Indeed, this point rather seems to be corroborated, not contradicted, by the fact that we have more difficulty reading a jumbled-up word, even if the first and last letters remain in the same position, when the other letters are in exactly the reverse order of what they should be. For example, "cetcidartnod" now reveals itself as much less readily readable than "contradicted." We do indeed appear to read whole words by their overall image, and are likely to become confused if the internal letters in a longish word are completely different from how they should be, rather than simply jumbled up a little.
But while we can usually make sense of misspelled words, the fact remains that spelling does matter. Of course it does. It matters enormously. The quality of your spelling will probably play a role in your career advancement, and even in the quality of your social life. We accept that most of us have words which we can't always spell accurately, but if you spell really badly, some people whose opinion you value may take you less seriously than you would like.
This is, in fact, distinctly unfair, because whichever way you look at it, the fact remains that the spelling of English is about as susceptible–at least superficially–to rational explanation as GRIMES's whelk stall is. Many people, whether native speakers of English or those learning English as a second language, regard English spelling as at best a joke and at worst a nightmare deliberately designed to bamboozle and perplex anyone who tries to learn it.
As users of an alphabetic writing system, we are aware that English spelling basically aims to equate letters in a word with the sounds of our spoken language. But how efficiently and consistently does English do this? The answer is, pretty inefficiently and inconsistently.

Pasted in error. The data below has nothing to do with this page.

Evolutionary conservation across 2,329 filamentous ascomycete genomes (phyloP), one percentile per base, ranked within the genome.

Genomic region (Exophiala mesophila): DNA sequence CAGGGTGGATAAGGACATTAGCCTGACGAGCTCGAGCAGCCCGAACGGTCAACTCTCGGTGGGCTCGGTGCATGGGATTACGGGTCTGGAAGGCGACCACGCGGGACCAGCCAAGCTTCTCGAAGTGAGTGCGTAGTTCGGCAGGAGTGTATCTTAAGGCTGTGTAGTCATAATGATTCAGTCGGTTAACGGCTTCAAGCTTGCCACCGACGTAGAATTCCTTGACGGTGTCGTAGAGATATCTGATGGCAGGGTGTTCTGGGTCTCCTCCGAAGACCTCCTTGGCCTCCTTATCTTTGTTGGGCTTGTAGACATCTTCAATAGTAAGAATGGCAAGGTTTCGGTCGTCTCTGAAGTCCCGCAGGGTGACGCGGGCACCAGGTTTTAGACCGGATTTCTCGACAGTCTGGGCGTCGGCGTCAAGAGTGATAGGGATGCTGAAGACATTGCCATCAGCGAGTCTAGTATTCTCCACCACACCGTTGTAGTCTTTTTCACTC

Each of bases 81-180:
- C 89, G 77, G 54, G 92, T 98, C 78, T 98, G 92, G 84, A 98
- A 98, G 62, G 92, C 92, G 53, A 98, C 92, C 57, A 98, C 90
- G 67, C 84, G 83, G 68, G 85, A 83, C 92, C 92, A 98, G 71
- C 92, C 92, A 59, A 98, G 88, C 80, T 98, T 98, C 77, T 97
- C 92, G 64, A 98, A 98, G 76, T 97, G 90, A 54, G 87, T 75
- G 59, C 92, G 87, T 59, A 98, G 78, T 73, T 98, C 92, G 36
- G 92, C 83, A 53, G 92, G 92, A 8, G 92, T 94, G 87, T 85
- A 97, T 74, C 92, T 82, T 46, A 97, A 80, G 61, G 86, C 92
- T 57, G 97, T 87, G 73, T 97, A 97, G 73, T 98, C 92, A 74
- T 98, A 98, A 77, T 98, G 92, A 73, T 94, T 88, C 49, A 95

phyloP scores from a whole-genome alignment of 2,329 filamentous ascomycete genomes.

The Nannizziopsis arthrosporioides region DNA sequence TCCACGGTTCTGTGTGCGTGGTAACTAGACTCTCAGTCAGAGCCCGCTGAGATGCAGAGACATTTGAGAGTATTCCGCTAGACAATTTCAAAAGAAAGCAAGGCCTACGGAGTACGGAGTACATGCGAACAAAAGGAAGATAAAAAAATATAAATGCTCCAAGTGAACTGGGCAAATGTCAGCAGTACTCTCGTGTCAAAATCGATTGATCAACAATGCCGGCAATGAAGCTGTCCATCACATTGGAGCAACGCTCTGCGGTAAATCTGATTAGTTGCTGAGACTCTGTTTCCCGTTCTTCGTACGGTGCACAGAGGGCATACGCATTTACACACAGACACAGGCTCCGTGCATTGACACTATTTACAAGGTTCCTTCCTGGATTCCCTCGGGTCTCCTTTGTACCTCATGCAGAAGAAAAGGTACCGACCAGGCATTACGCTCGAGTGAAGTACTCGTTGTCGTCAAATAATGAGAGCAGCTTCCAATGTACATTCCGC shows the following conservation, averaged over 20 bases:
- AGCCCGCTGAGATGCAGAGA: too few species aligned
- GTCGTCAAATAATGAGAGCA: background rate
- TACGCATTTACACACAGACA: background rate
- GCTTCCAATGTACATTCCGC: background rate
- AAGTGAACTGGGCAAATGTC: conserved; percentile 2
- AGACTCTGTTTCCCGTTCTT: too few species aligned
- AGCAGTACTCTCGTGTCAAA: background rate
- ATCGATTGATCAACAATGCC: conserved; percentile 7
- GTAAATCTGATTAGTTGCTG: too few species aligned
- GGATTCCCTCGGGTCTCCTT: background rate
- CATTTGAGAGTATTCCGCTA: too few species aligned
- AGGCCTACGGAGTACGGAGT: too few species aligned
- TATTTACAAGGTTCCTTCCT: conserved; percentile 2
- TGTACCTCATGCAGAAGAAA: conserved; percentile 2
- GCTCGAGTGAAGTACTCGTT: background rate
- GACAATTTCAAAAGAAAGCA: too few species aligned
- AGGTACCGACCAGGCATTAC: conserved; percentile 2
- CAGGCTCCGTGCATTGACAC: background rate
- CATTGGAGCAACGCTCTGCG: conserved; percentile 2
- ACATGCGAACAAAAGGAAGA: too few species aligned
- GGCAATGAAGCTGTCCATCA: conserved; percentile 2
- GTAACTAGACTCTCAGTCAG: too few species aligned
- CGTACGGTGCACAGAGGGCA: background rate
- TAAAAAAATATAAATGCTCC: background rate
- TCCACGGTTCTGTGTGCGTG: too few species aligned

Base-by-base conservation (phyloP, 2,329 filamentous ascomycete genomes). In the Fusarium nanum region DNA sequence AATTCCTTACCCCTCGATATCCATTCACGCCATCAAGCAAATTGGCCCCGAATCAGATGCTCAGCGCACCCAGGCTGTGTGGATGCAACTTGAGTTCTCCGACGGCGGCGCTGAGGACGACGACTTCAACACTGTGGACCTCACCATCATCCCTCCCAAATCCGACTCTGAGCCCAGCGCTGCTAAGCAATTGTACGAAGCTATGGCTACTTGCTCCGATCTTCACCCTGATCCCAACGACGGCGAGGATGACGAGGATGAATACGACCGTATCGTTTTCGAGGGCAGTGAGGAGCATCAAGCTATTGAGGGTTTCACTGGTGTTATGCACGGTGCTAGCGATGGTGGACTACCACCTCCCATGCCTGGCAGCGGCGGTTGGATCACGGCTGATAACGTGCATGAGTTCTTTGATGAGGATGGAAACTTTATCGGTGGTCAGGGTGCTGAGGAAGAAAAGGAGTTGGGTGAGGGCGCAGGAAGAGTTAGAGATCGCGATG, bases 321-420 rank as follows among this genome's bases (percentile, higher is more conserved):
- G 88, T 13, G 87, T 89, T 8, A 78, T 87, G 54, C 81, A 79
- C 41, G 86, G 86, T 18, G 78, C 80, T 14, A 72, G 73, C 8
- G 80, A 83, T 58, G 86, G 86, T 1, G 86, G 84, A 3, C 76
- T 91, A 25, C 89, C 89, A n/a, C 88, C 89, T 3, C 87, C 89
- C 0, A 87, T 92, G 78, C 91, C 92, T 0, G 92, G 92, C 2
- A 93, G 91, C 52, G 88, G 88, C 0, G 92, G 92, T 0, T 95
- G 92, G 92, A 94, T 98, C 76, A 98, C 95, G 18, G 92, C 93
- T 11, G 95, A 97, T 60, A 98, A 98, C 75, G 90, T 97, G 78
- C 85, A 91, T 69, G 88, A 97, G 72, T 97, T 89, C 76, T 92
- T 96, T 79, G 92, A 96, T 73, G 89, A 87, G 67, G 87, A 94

If you can write in an alphabetic language other than English you'll probably have noticed that the link between the sounds of the spoken words in that language and the letters on the page are somehow much more direct and regular than when you write English.
The Italian word forse, for example, meaning "perhaps," is pronounced simply by saying every sound in order. In Italian it sounds like "for-seh," not like "force," which is probably how the word would be pronounced if it existed in English.
The Latin word fortasse, from which forse derived, was also–as far as is known–pronounced by every letter's sound being spoken. In English we are so used to letters being silent that our instinct as English speakers would probably be to pronounce fortasse as something like "for-tass."
Take a more obscure European language, Finnish. While English, Italian, and Latin are, despite all their differences, members of the same Indo-European language family, Finnish is a member of a completely different language family, Finno-Ugrian, which is why Finnish words often look so unfamiliar. (For example, "I love you. Do you understand? I love you" is Mina rakastan sinua. Ymmarratko? Mina rakastan sinua, which is quite a mouthful on Saturday night or even Sunday morning.) But Finnish words are spelled more consistently than English words in that the written sounds correspond in a very regular way to spoken sounds. Finnish words may look strange, but they're easy to pronounce because you just say every sound in order, even to the extent of repeating the sound of a consonant if it is a double consonant. So, for example, the word kylla, meaning "yes," is pronounced something like "cool-lah" while kyla, meaning "village," is pronounced something like "coo-lah" with only one l-sound in the middle. Pronouncing written Finnish is in fact a piece of cake, or kakku, which is spoken something like "kak-koo."
The word "phonetic" is a convenient word to describe a link between a sound and a letter. A language that is highly phonetic is one where the same letter invariably represents the same sound. A language becomes less phonetic the less this is so. A strong case could be made for regarding English as one of the least phonetic alphabetic languages–perhaps even the least phonetic–on the planet. There are so many examples of inconsistencies–even outrageous inconsistencies–in English spelling that it is almost unnecessary to provide examples. But some examples of the many respects in which English is illogical ought perhaps be given to drive the point home: